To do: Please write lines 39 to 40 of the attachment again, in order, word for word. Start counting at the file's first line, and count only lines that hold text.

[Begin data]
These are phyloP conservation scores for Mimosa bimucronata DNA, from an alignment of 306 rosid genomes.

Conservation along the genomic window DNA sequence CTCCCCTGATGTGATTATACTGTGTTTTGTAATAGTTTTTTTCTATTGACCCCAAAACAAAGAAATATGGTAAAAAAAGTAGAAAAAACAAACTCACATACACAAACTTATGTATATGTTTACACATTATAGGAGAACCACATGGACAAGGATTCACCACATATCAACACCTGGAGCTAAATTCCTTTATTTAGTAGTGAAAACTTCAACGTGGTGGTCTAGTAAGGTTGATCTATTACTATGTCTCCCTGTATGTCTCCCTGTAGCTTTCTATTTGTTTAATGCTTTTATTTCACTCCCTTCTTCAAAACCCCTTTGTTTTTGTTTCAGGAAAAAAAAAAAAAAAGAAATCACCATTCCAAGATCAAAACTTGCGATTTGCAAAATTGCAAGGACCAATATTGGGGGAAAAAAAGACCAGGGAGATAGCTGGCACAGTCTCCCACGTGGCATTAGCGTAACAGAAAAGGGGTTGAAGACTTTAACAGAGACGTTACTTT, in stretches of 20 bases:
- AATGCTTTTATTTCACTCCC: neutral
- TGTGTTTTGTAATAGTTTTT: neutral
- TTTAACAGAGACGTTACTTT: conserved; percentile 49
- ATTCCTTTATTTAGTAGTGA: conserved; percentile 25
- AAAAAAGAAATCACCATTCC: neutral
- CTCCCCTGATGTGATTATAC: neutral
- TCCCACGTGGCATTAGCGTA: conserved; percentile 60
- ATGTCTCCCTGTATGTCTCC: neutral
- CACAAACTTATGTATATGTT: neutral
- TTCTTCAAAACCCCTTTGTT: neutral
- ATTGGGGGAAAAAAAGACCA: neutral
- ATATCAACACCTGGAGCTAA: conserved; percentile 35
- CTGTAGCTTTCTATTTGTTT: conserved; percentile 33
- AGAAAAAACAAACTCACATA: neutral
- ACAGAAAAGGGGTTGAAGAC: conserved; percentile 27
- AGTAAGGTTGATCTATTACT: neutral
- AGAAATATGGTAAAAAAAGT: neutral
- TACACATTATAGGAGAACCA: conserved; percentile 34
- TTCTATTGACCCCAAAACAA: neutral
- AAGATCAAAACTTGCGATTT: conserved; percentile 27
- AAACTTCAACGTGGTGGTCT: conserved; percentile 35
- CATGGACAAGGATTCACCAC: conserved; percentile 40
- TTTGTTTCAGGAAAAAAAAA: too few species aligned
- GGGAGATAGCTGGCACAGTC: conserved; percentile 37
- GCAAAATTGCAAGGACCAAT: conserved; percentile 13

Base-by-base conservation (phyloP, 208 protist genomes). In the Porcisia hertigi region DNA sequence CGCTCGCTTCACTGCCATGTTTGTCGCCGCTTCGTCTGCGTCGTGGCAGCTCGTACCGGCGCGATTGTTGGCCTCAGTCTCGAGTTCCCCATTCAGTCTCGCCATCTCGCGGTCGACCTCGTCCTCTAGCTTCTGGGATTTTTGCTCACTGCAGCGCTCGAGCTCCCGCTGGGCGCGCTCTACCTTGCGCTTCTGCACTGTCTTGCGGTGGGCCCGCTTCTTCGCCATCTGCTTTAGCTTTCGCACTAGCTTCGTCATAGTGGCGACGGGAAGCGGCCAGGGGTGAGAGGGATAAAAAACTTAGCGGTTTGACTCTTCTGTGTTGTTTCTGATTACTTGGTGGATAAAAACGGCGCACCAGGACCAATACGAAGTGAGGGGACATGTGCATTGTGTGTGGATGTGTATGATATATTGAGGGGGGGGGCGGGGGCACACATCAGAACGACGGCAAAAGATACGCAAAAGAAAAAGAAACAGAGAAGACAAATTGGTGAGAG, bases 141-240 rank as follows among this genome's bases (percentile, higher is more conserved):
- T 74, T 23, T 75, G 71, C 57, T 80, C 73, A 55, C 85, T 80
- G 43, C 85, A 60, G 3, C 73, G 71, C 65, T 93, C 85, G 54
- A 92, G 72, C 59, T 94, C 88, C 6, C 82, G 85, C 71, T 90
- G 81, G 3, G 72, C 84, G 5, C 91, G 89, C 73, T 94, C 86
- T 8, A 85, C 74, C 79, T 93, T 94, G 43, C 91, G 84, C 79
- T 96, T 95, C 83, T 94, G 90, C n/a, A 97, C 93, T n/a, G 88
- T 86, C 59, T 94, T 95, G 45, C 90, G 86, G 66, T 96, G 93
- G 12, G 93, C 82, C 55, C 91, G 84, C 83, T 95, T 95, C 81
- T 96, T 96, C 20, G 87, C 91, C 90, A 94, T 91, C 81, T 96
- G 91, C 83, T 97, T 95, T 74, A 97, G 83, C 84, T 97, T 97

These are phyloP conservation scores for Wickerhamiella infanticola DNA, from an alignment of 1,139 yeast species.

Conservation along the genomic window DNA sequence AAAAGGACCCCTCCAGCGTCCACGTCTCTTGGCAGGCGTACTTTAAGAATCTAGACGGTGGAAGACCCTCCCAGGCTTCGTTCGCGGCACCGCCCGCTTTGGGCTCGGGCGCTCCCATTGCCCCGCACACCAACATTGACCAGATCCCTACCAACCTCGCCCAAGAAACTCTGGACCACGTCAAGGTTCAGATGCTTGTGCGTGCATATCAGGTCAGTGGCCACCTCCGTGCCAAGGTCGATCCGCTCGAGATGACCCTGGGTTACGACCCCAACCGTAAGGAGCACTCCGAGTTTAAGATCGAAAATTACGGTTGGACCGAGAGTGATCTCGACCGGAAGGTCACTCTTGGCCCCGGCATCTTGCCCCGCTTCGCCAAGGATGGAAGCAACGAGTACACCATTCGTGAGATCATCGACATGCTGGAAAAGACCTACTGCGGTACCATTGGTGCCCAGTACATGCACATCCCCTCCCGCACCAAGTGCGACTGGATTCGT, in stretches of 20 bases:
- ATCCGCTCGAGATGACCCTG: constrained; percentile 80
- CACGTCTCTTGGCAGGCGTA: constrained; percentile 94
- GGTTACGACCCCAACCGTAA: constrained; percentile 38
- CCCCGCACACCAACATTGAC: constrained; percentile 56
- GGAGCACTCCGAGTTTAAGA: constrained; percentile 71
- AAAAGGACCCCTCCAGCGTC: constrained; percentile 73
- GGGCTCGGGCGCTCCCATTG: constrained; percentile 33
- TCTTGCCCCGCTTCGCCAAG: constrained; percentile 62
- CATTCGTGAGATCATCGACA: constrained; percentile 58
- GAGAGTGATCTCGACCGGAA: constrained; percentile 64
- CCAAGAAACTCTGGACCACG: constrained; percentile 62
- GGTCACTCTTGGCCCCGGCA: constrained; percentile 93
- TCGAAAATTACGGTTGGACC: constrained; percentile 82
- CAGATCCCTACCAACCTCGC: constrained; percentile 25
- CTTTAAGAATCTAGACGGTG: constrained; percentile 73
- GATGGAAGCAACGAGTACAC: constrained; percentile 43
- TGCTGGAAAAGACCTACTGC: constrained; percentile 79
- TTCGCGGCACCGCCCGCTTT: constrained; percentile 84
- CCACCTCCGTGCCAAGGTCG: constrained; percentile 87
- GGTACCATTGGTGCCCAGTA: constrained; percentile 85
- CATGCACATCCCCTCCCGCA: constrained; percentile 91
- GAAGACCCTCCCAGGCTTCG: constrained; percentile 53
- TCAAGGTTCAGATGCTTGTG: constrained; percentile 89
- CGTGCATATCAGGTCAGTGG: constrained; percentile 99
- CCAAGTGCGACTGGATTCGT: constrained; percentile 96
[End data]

These are phyloP conservation scores for Wickerhamiella infanticola DNA, from an alignment of 1,139 yeast species.

Conservation along the genomic window DNA sequence AAAAGGACCCCTCCAGCGTCCACGTCTCTTGGCAGGCGTACTTTAAGAATCTAGACGGTGGAAGACCCTCCCAGGCTTCGTTCGCGGCACCGCCCGCTTTGGGCTCGGGCGCTCCCATTGCCCCGCACACCAACATTGACCAGATCCCTACCAACCTCGCCCAAGAAACTCTGGACCACGTCAAGGTTCAGATGCTTGTGCGTGCATATCAGGTCAGTGGCCACCTCCGTGCCAAGGTCGATCCGCTCGAGATGACCCTGGGTTACGACCCCAACCGTAAGGAGCACTCCGAGTTTAAGATCGAAAATTACGGTTGGACCGAGAGTGATCTCGACCGGAAGGTCACTCTTGGCCCCGGCATCTTGCCCCGCTTCGCCAAGGATGGAAGCAACGAGTACACCATTCGTGAGATCATCGACATGCTGGAAAAGACCTACTGCGGTACCATTGGTGCCCAGTACATGCACATCCCCTCCCGCACCAAGTGCGACTGGATTCGT, in stretches of 20 bases: